Angela Eagle: I am disappointed, as I thought we were going to hear the Conservative Front-Bench position on airport expansion, but there we are. It serves me right for thinking that there might be an answer to that question.

Justine Greening rose—

Angela Eagle: Perhaps we are still going to get an answer!

Justine Greening: I assume that the Minister is aware that her colleague, the Minister for Lifelong Learning, Further and Higher Education, the hon. Member for Harlow (Bill Rammell), has come out against Stansted expansion, but may I ask her to clarify what she believes the calculation of CO2 emissions from airport expansions should be? Should it include all flights generated by the extra capacity, for example?

Angela Eagle: We still have no answer, to whether Conservative Front Benchers are in favour or against airport expansion at Heathrow. Individual MPs may have particular views, but we are talking about Conservative Front Benchers here. Their environment people go off and tell everyone how they are against airport expansion, while their economic people go off and say that they are in favour of it. They hope that no one will notice the inconsistency. They tell people what they think they want to hear in order to be popular, in
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the hope that those people will not actually talk to each other, compare notes and realise that Conservative Front-Bench policy is a complete mess.

The hon. Member for East Surrey mentioned green ISAs in passing during a speech that seemed to declare a policy-free zone for most of the time. How much is that policy going to cost? How much will it cost in higher rate tax relief to have extra green ISAs? How much will it cost in total tax relief? Once again, Mr. Deputy Speaker, answer was there none.

The hon. Member for East Surrey talked about the purchasing of what he called “foreign indulgences”, by which he meant that the UK should somehow not be allowed to purchase emissions from abroad to meet any post-Kyoto targets. Is he against carbon trading? Does he believe that, somehow, 1 tonne of carbon abated over London is worth more than 1 tonne of carbon abated over India? As we are moving towards a lower-carbon economy and battling the threat of climate change, does he feel that that is best done by not allowing any trading between the advanced economies and the economies of the developing world? If people believe that, we will never succeed in the battle that we must have against the threat of catastrophic climate change.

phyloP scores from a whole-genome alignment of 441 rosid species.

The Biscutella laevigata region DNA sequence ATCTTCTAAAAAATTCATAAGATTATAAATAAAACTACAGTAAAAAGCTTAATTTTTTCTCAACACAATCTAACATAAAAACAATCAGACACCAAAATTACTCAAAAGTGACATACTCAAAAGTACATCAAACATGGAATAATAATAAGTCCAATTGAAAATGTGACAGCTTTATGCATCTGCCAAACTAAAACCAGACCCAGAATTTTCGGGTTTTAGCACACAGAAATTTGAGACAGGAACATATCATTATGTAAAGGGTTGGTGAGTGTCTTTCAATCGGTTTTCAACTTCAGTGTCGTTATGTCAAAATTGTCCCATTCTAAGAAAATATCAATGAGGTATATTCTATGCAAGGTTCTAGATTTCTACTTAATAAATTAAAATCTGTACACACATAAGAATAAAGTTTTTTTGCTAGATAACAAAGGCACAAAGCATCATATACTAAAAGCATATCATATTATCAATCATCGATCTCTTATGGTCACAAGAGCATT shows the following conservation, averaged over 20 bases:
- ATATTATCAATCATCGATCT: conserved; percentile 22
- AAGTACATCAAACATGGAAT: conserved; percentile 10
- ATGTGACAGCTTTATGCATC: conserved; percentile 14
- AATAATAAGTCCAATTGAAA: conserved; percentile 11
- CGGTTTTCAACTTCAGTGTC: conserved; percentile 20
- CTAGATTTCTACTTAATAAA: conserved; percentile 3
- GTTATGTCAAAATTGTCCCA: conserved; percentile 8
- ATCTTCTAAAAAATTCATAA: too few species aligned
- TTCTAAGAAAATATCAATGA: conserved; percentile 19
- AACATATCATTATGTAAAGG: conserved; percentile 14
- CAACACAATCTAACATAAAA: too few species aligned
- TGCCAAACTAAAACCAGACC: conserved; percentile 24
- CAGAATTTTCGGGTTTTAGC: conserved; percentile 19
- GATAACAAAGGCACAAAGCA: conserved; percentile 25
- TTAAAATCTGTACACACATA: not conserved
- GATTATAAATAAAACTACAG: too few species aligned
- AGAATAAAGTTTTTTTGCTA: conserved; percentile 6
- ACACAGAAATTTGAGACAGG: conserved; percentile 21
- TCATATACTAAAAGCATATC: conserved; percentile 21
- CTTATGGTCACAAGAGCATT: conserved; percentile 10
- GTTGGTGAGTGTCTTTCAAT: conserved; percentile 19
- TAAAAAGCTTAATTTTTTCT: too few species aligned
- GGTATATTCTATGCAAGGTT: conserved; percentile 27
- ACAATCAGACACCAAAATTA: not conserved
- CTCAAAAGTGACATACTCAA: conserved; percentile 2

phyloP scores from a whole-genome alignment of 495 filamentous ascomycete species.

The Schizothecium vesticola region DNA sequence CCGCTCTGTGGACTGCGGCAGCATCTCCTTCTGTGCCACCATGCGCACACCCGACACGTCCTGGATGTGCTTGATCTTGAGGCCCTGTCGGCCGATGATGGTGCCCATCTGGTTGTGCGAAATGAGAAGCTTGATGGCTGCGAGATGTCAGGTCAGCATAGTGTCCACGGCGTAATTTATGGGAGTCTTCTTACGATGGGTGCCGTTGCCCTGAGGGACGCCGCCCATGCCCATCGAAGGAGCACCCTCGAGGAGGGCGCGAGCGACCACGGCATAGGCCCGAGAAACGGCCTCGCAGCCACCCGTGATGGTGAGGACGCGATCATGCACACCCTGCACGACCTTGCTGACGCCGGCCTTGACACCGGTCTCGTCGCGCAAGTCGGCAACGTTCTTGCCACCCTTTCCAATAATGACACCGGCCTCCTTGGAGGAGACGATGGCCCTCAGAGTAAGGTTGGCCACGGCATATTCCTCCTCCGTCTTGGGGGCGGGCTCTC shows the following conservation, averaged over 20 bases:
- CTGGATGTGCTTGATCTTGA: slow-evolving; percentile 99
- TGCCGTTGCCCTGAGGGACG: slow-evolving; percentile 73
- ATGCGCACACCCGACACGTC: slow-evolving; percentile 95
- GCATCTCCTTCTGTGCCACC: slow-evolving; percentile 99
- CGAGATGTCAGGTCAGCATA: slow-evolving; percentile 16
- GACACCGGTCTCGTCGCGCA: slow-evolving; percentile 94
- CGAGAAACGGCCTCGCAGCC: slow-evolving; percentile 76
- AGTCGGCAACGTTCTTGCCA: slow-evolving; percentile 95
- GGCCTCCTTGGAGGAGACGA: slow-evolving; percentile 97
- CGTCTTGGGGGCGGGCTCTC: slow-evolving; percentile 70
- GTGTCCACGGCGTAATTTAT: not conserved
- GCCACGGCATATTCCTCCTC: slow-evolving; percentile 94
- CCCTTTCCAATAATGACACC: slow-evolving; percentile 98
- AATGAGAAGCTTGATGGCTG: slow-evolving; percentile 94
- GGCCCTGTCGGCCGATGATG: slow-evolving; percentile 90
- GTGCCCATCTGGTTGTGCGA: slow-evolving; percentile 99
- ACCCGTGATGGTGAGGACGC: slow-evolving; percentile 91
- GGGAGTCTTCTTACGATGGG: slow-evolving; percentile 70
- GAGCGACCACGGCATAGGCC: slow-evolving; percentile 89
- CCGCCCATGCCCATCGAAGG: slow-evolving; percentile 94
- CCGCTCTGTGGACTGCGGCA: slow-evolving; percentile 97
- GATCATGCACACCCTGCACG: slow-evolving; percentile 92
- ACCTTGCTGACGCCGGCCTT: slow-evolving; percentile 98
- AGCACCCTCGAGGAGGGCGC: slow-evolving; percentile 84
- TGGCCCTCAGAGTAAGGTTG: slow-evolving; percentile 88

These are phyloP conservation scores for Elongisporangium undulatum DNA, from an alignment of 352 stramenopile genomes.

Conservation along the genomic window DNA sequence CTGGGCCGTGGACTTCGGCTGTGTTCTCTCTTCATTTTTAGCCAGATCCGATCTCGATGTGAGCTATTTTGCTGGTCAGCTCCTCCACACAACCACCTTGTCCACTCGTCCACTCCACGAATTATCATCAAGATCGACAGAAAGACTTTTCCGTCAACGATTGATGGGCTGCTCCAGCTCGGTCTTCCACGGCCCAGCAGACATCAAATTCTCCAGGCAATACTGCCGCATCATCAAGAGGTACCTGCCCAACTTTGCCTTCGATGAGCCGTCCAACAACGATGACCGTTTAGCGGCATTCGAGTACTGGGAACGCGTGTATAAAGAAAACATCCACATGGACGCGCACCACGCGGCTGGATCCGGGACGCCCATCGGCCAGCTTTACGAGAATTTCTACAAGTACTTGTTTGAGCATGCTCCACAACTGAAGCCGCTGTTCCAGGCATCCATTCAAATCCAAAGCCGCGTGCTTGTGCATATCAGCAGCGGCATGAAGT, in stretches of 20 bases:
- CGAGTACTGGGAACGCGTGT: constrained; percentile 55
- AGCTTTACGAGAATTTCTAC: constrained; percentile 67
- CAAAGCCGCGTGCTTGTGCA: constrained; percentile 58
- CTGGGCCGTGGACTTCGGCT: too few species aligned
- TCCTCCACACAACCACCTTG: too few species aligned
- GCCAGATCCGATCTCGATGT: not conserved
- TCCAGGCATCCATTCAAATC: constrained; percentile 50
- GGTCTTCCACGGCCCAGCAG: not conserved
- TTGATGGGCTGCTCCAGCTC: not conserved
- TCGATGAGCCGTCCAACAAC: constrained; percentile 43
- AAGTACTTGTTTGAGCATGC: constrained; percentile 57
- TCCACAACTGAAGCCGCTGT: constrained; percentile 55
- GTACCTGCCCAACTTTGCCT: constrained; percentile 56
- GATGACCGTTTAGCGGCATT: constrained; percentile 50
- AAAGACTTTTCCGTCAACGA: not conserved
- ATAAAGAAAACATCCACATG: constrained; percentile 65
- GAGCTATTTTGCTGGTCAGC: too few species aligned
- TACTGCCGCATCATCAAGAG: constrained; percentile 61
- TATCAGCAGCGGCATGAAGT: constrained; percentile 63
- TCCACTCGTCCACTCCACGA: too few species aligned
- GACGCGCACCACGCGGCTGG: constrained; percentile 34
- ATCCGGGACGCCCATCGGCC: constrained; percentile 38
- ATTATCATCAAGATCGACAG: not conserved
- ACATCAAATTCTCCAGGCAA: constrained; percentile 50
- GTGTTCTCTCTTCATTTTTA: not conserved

Labour Members believe that social justice and economic success go arm in arm. The Budget allows us to continue to invest in our public services. Investment here has trebled as a share of national income since 1997. We have replaced the shabby and dilapidated infrastructure that we inherited from the Conservative party with one that we can all be proud of in the public service. We continue to invest in our education system and the training of our work force so that we can compete effectively in the developing global economy and ensure that no child is left behind and every adult can make the most of their talent.

Even in these difficult times, my right hon. Friend the Chancellor has been able to find money to make further advances in the battle to eradicate child poverty. The Budget will help to lift a further 250,000 children out of poverty and the spending review will continue the funding of Sure Start children’s centres, which are transforming the life chances of a generation of less-advantaged kids. What a contrast with the Conservative party, which is still intent on slamming shut the door of opportunity by destroying Sure Start.

My right hon. Friend was also able to consolidate the gains that pensioners have made under Labour. For the first time in our history, the Government have broken the link between poverty and old age, getting 2 million pensioners out of poverty, and 9 million households will benefit from the additional payment of £50 for the over-60s and £100 for the over-80s this winter. From April, all bus travel will be free for pensioners.